At half eight, my alarm went off, rudely reminding me that I needed to look for the padlock that I had so foolishly lost last night in my drunken haze. Unfortunately, Ting chose that moment to tell me that we needed to leave in fifteen minutes. How did I cope? By running away to the bathroom. How did Ting cope? By getting ready to leave. I quickly realised that there was no way I could shower in time, so packed and legged it. Turns out we missed our projected departure time, so we decided to eat breakfast slowly and just wing it.

A taxi took us to the station, and after a lot of running around, we realised we would never have made the coach departure time. This completely screwed up our plans and set us back by a whole day as the next coach to leave Sofia for Koprivshtitsa was at two!

So in order to kill time, we did what we do best and chilled in a cafe. I finished The Hunger Games, majorly freaked out by the monsters at the end, whilst Ting did something more productive and read her papers. After a while, we decided to go hunt for lunch, and ended up eating pizza on the streets - I was like: "Shall we stay here to eat?" to which Ting replied: "You're standing in front of two industrial size wheelie bins." Oh. For dessert, we upgraded and ate our yoghurts - a national speciality - in a Subway style cafe before wandering around a market to kill the last bit of time. Ting bought a bag, and then we trammed it back to the station.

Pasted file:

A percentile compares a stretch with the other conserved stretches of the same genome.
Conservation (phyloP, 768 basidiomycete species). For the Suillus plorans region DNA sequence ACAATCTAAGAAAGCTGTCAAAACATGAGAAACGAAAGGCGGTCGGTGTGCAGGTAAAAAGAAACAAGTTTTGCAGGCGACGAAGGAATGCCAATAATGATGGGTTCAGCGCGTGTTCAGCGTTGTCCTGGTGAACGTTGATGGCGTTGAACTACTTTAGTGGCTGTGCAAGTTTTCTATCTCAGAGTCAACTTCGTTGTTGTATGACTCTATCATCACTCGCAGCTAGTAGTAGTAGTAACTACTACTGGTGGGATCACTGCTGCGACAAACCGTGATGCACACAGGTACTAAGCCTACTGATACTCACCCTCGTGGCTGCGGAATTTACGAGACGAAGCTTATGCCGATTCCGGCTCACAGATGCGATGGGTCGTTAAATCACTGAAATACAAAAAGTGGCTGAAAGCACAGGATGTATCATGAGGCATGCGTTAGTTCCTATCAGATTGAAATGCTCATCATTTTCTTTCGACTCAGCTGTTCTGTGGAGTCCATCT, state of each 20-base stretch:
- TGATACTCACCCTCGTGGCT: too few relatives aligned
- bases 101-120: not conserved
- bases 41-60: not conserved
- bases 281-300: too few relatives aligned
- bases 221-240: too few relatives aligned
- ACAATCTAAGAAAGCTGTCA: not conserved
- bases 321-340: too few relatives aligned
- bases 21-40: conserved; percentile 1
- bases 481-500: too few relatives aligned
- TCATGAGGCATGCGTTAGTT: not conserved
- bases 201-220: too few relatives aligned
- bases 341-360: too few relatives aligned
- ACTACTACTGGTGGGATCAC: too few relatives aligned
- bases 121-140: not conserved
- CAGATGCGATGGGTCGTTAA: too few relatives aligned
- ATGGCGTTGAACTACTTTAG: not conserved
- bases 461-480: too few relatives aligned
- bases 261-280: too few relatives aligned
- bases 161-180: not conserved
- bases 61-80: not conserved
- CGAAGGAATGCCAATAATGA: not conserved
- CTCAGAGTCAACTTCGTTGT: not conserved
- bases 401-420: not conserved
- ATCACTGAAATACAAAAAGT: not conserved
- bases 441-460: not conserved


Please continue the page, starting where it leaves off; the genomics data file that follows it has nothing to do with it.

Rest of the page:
The coach journey consisted of us eating oranges, talking about addictions and me falling asleep. Apparently there's yet another video of the latter but Ting assures me she won't be uploading it because she is not a 'lame ass'. Yay.